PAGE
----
…become a “dinosaur expert.” I was fascinated by Stegosaurus and was rooting for the  poor devil in his Fantasia fight with Tyrannosaurs Rex. I loved Stegosaurus so much that at times I wanted to be a Stegosaurus. Is that odd?

I also was fascinated by the sheer size of Brontosaurus. He was as long as three city buses laid end to end! Dang! Who wouldn’t want to be a dinosaur expert?

Many years later that I learned that Stegosaurus was extinct by the time T-Rex appeared on the scene, making Fantasia scientifically inaccurate — despite what that egghead Deems Taylor would have you believe. Then I learned that Brontosauruses never existed at all. So The Flintstones? Lies. All lies.

I am still fascinated by dinosaurs today but now possess the self-awareness to understand that I am way too impatient to be a paleontologist.

By the way, my favorite dinosaur has since changed. I am now a fan of Triceratops. Especially the adorable and slightly derpy looking stuffed triceratops who sits on my son’s bed. This fellow has gone by many names over the years. When Alex was three, he called him Oscar Lotion. I have no idea why. Later the name changed to Susie, then Harold Lloyd, and now, simply Triceratops. I call him Oscar Lotion Susie Harold Lloyd Triceratops and pretend he is a prehistoric accountant.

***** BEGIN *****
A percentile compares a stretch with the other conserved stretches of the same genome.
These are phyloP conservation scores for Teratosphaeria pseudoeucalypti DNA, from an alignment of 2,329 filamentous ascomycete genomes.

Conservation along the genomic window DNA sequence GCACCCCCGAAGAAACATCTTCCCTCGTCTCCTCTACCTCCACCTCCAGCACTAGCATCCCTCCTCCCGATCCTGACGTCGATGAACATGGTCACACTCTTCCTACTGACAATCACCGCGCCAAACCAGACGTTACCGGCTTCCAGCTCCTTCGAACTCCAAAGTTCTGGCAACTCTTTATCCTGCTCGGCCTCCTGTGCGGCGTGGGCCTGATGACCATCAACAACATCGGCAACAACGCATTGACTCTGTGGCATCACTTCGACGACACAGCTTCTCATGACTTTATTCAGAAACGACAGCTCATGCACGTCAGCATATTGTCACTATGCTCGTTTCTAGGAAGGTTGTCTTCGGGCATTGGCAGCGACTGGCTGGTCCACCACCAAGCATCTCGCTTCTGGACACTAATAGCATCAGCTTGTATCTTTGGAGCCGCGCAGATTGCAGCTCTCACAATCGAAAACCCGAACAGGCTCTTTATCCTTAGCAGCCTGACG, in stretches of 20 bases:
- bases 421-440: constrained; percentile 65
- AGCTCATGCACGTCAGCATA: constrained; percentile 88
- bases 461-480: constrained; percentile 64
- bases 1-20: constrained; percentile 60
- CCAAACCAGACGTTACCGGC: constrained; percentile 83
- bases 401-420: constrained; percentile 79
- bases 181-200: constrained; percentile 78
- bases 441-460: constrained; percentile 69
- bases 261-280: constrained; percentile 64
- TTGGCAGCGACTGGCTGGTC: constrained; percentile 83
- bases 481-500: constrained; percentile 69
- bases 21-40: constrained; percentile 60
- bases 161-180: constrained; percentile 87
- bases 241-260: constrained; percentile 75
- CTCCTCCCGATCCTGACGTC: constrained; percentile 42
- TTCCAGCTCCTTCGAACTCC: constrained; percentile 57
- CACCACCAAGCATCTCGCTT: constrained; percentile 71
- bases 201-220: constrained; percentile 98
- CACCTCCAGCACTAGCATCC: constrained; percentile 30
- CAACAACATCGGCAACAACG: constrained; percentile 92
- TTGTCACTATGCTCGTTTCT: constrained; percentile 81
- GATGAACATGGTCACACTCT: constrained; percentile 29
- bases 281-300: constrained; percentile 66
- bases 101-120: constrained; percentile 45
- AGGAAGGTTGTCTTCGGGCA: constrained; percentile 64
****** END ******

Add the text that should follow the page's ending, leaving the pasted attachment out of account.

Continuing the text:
No, Mr. Allegra. I'm afraid stuffed animal purchases are not deductible.
“Sorry, Mr. Allegra. I’m afraid stuffed animal purchases are not tax deductible.”

As a teenager, I believed I was here to…

…be an actor. At an early age I noticed that I had a sort of fearlessness in front of crowds and could quickly remember lines. I didn’t do much acting growing up, but what I did was intoxicating. My big high school break was when I played the voice of Audrey Two in our school’s presentation of Little Shop of Horrors. I wanted to be the sadistic dentist, Orin, but I was the only one in the school who could pull off that deep, Ron Taylor voice. In other words, my high school had way too many white people.

I was this guy.
I was this guy. It was awesome.

In college I lied my way into acting classes (Ha! Acting!). I soon recognized that I liked acting students much, much more than graphic design students. This was kind of a problem because graphic design was my major. Horrified by the idea of actually using this graphic design degree, I contemplated going to acting school. I auditioned for and got accepted into the American Musical and Dramatic Academy (AMDA) in New York before deciding that I have already accrued enough debt, thank you. Besides, I knew that deep down, acting was too uncertain and unstable a career for my personality.

This turned out to be a wise decision, for in tandem with my passion for acting, I had developed a passion for writing. A person can write and hold a steady day job. Four short years after I graduated from college, my day job switched from graphic design to writing. I got my start as a newspaper man and found the experience to be amazing. I wrote during the day for a salary and then wrote at night and on the weekends to draw a supplementary income. In other words, I became a very happy person.


And there you have it! Part two is coming soon.

When you were a kid what did you believe you were meant to do? Tell me in the comments below! C’mon, be a sport!